The format of the consultative process was decided on by the commission having consulted with interested organisations representing people who are deaf or hard of hearing. I understand that the Broadcasting Commission of Ireland is now nearing the end of its work which is now focused on finalising access rules. While I do not have a role in drawing up the rules that would apply to both broadcasters licensed by the Broadcasting Commission of Ireland and to RTE, I am in agreement with the principle established in the Broadcasting Act 2001 that people who are deaf or hard of hearing should have improved access [278] to broadcast services and that this access should be formally provided for by the broadcast regulator, the Broadcasting Commission of Ireland.

I also welcome the commitment by RTE to increase the subtitling of home-produced programming at peak time on RTE 1 and Network 2. As part of a four-year plan RTE has committed to continuing to increase the number of hours of home-produced programming with subtitling at peak time from 620 hours in 2002 to 1,116 by 2006. This represents an increase of 80% over the period.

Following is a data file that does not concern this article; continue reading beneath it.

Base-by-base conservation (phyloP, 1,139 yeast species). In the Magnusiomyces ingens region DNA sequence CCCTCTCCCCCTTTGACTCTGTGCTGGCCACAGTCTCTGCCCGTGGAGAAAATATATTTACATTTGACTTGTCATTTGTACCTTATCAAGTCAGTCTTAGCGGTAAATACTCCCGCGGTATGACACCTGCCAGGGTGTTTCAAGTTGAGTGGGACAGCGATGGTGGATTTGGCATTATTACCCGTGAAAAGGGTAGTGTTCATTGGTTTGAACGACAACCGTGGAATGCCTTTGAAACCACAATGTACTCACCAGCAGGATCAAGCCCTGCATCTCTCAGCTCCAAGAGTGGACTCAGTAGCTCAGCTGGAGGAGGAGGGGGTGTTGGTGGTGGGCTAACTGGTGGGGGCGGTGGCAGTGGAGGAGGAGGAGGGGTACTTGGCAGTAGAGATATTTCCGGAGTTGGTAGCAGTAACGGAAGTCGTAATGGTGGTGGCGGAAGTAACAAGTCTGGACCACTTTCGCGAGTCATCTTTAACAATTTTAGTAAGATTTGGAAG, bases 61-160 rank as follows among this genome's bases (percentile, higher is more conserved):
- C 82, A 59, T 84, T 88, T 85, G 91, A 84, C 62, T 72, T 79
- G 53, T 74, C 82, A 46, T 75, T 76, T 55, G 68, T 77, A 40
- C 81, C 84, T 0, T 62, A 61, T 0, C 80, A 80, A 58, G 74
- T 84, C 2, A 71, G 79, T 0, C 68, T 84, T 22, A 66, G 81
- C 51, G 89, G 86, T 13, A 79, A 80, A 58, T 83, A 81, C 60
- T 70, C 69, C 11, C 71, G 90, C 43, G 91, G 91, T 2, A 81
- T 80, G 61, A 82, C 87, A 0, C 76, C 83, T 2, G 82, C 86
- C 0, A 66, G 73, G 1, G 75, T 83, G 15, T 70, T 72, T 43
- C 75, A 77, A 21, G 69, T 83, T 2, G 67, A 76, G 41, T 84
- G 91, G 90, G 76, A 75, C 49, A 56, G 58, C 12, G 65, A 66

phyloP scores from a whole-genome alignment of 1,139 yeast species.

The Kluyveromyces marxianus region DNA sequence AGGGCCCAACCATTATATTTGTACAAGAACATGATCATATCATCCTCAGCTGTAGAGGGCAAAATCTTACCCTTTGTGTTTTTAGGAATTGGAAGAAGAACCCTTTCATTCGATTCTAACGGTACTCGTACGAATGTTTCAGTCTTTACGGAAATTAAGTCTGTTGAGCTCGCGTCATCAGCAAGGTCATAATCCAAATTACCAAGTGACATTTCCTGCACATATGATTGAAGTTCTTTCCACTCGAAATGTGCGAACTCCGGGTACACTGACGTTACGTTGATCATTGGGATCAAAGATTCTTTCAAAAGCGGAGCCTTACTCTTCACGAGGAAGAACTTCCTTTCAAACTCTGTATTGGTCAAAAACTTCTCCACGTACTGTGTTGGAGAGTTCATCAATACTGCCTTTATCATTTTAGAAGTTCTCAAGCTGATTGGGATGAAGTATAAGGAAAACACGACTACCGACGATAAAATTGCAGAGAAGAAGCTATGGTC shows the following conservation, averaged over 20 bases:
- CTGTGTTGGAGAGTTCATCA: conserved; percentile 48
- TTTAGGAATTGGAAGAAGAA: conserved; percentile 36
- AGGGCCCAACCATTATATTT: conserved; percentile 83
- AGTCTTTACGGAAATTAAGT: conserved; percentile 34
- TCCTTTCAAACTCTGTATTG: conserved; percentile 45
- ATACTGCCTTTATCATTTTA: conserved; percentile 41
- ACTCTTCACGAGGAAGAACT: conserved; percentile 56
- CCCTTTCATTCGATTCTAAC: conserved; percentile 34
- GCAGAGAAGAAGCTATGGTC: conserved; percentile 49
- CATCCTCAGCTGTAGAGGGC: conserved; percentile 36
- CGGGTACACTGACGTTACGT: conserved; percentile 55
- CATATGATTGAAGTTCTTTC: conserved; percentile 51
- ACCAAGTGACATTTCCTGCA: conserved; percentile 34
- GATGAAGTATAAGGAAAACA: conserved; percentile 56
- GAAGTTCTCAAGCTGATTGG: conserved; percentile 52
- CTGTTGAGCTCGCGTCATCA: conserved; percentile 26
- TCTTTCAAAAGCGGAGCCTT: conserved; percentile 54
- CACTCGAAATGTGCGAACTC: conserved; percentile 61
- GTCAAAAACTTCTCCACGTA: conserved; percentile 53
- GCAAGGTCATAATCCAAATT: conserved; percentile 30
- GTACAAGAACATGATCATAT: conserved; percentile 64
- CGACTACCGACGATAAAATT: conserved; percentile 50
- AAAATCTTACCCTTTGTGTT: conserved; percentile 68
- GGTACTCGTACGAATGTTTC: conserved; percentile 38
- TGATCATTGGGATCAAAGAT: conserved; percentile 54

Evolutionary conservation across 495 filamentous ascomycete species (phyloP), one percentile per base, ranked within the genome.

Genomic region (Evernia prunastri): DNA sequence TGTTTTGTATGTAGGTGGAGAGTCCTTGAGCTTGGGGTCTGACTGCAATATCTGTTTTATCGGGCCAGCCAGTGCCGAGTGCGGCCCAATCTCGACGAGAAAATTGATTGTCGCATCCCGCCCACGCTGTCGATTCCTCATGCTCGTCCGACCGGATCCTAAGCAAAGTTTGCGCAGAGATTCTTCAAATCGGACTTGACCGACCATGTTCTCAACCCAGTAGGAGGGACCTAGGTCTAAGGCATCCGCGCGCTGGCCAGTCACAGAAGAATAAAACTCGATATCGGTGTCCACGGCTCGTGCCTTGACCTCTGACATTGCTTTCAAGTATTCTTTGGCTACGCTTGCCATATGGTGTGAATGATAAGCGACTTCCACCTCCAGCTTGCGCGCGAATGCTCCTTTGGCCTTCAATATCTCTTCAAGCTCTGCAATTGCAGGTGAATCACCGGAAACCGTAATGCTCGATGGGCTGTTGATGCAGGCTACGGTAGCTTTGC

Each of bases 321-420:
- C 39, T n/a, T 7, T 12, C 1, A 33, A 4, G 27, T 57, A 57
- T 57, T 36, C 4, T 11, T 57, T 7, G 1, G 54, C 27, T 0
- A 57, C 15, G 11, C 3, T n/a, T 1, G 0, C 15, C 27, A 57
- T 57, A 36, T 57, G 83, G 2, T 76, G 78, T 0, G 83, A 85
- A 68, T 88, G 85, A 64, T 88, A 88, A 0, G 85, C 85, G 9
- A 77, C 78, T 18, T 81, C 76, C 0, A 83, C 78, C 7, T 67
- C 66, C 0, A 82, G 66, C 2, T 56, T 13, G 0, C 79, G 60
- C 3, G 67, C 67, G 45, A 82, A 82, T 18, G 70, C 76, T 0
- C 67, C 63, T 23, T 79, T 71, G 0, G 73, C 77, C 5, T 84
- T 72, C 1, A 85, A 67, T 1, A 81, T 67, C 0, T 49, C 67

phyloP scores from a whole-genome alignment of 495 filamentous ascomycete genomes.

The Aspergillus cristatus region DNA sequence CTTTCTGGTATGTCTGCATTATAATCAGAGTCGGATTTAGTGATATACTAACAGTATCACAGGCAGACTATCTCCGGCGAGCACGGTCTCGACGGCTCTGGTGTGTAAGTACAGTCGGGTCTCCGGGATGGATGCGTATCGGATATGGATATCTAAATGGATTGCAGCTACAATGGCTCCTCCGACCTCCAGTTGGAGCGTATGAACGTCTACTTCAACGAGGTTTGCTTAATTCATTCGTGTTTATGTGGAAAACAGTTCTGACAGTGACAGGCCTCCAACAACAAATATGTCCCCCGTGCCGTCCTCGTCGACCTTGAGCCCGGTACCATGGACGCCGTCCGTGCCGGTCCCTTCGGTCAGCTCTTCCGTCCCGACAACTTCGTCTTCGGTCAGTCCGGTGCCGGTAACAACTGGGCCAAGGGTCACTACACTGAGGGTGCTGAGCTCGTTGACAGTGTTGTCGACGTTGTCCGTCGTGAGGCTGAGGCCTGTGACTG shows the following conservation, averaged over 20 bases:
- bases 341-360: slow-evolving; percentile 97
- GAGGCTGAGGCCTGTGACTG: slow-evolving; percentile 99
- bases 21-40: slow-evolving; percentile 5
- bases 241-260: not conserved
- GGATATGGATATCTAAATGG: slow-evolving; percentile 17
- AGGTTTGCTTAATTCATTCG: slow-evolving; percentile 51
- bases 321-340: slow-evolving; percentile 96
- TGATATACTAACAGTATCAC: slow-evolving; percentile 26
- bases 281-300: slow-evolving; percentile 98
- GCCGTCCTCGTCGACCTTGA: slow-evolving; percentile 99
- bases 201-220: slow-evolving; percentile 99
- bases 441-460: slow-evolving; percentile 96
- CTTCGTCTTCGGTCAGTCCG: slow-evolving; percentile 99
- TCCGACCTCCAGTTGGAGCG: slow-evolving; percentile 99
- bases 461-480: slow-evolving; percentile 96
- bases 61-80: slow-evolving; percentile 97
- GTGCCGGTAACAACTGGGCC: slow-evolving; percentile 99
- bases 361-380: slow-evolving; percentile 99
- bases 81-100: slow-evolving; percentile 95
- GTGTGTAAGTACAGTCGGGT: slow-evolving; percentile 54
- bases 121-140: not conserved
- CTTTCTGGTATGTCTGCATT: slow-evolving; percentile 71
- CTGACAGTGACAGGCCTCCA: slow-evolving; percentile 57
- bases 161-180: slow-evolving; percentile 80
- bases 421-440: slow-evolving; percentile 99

Mr. Broughan:I recently met members of the Irish Hard of Hearing Association on behalf of the Labour Party. I was a little shocked and taken aback by their presentation, particularly in regard to the performance of some Irish broadcasters such as TV3, on which subtitling is practically non-existent. The association gave credit to RTE, particularly RTE One, for achieving an 80% standard, but pointed out that we should emulate the BBC and other British commercial stations on which there is a major take-up of facilities for people who are hard of hearing or deaf.